Lung Cancer: Looking Back and Moving Forward
Bob woke at 2:00 am. He threw the covers back — his nose was bleeding yet again, he was sweating, and pains shot through his legs. Dizzy, he stumbled to the bathroom and cleaned himself at the sink; the mirror showed his drawn face and hairless scalp. He returned to bed, where his wife was changing his soiled pillowcase. As he put his head down, he told her, “The only good news is that I haven’t had to shave in months.”
November 2011 – The Diagnosis
In 2011, Bob would have told you that his health was good — up until that November, when he awoke with pain radiating downward from his neck. Suspecting a heart attack, the emergency room doctor ordered tests. No problems with his heart, but the CAT scan identified a mass in his chest, and the follow-up biopsy showed it to be a malignant cancer. Bob asked his doctor about his prospects: “Sixty percent die in the first year, half the remainder in the second year, and very few survive the third year.” Those odds weren’t good.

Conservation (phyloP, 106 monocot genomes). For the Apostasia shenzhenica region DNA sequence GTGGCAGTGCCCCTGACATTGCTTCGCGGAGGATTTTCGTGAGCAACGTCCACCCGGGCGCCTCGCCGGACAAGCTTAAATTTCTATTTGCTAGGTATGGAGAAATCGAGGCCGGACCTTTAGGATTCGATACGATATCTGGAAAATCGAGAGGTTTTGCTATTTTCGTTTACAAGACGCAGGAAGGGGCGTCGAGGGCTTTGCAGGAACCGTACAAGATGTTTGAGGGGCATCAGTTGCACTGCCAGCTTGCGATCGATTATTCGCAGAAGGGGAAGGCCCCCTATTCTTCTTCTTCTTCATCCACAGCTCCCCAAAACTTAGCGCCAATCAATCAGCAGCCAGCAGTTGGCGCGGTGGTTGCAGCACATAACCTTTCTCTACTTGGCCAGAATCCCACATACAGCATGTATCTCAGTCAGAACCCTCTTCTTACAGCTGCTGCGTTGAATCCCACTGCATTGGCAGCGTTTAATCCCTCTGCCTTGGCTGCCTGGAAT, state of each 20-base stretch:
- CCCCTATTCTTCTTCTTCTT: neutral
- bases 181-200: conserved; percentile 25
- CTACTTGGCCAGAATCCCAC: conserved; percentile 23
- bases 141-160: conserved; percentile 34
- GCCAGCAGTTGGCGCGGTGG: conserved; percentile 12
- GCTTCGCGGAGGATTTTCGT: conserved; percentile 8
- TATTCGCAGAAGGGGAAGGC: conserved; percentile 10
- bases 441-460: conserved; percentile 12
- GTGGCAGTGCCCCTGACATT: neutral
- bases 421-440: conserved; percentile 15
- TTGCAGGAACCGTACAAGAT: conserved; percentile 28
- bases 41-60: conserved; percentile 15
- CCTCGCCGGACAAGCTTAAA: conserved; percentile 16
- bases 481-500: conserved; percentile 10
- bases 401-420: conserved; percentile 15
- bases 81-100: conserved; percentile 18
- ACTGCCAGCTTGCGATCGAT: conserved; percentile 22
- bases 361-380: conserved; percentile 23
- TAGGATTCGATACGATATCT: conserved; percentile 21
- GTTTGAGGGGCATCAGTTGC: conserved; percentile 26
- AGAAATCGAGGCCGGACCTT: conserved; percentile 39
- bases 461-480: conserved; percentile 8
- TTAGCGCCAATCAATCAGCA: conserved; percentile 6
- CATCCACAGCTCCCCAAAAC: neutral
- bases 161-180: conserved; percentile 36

Evolution of Lung Cancer Diagnosis
The techniques that pathologists use to diagnose lung cancer and help oncologists determine treatment have changed as we have learned more about the underlying biology of the disease.
Bob cried for four days, then leaned on the philosophy that has guided him since he was 26 years old — Zen Buddhism. He wasn’t religious, but he read widely, searching for a way to organize his life. The more he read about Zen, the more it made sense to him. There’s no church or temple for Zen — the central belief, Bob says, is that “You deal with the world as it is. You’re responsible for your own happiness and you should help others find their happiness.” He considered his situation and told himself, “Nothing has changed. Same me, same world, I just have new information.” He had to make some hard decisions: he refused lung removal and radiation, but he agreed to chemotherapy.
He considered his situation and told himself, “Nothing has changed. Same me, same world, I just have new information."
20 cents a pack
Bob grew up in the suburbs near Stamford, Connecticut. During high school, he hunted and hiked with a close friend; after graduation, he joined the Marines.